Taxis are another easy way of getting around the islands. They are available at taxi stands on Front St. in Hamilton, at the major hotels or by phone. All taxis are fitted with a meter.

With many services in Bermuda, but especially with taxis (though not with buses and ferries, which are very punctual), there is a concept of "Bermuda Time." You may find that when you call for a taxi to pick you up, they may not be as prompt as you would like. This may mean waiting an extra ten minutes, but remember that Bermuda is not at all fast-paced like many cities, it is much more laid back and relaxed here. So relax; you are on Bermuda time. Enjoy the views while you wait.

  • Bermuda Taxi Radio Cabs, Phone: +1 441 295-4141
  • Bermuda Taxi Association, Phone: +1 441 296-2121

Moped and cycle hire

Until the arrival of the US military during the second world war, cars were entirely banned from the islands. Even now hire cars are banned, and only residents are permitted to own cars. Motorized bicycles or mopeds are available for hire and heavily used by locals and tourists as well. If you wish to use mopeds, rentals are very common, regulated and priced competitively, but beware: "Road Rash" is a very common affliction affecting many tourists. The rule of the road is to drive on the left side of the road - like many Commonwealth countries.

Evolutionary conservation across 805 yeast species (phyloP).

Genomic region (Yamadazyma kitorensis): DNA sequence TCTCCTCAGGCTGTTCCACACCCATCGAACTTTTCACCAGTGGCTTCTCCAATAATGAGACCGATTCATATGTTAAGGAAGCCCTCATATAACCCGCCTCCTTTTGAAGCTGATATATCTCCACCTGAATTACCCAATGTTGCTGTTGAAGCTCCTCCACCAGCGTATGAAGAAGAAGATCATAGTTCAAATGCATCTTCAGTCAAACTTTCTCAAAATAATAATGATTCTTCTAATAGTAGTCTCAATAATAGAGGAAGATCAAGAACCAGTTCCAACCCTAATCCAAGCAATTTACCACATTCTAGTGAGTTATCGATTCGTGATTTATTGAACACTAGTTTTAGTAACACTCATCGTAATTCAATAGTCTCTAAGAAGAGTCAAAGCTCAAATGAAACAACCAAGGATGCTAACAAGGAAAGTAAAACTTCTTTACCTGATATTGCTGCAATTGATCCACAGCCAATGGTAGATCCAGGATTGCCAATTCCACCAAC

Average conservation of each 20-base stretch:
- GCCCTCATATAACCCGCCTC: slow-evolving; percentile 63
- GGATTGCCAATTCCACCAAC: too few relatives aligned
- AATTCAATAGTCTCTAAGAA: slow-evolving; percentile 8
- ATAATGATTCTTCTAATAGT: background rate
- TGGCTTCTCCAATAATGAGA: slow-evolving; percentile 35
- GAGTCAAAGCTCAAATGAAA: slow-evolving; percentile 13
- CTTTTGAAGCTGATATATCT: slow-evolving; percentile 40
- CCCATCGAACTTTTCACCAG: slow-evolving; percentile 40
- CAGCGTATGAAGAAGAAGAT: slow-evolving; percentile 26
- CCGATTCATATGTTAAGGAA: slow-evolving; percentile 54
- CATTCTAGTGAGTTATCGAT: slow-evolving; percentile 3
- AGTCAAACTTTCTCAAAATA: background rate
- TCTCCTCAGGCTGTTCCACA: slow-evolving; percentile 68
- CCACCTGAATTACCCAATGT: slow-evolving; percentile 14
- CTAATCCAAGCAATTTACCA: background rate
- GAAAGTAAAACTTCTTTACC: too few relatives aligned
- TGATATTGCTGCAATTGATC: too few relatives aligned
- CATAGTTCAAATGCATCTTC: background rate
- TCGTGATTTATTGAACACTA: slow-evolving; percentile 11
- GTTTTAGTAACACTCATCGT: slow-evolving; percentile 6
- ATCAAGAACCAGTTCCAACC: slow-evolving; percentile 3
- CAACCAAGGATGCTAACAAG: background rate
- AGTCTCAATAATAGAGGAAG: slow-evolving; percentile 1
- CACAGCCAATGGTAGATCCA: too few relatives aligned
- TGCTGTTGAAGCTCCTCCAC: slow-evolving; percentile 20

• Elbow Beach Cycles, Phone: +1 441 296-2300 - scooter rental, cycle rental, moped hire.
  • Oleander Cycles, ☎ +1 441 236-2453. Cycle rental.
  • Wheels Cycles (Astwood) Ltd., ☎ +1 441 292-2245. Cycle rental.

What to see in Kings Wharf, Bermuda

There is a surprisingly large number of excellent sightseeing places in this 21-square mile tiny island.

Main Sightseeing Attractions :

  • Town of St. George. A scenic UNESCO World Heritage Site and the oldest, continually inhabited British settlement in the New World. It boasts small winding streets with typical British Colonial architecture with fountains, gardens and squares, cobbled streets and plazas.
  • Bermuda Maritime Museum, ☎ +1 441 234-1418. Pender Rd., Royal Naval Dockyard. Take 1/2 a day to go to the Royal Naval Dockyard. After the loss of its naval bases during the American Revolutionary War, the British Royal Navy relocated the headquarters of its Atlantic Fleet here from 1812 to 1957. The old limestone storage buildings, keep and a fortress have been wisely redeveloped by the Bermuda Government into a tourist attraction and shopping center.
  • Bermuda Aquarium, Museum, and Zoo, 40 North Shore Rd, ☎ +1 441 293-2727. Flatts Village. Daily 9 AM-5 PM (last admission 4 PM). Centerpieced by a 140,000-gallon replica coral reef, this one of Bermuda's main attractions. Over three hundred birds, reptiles and mammals and 200 species of fish.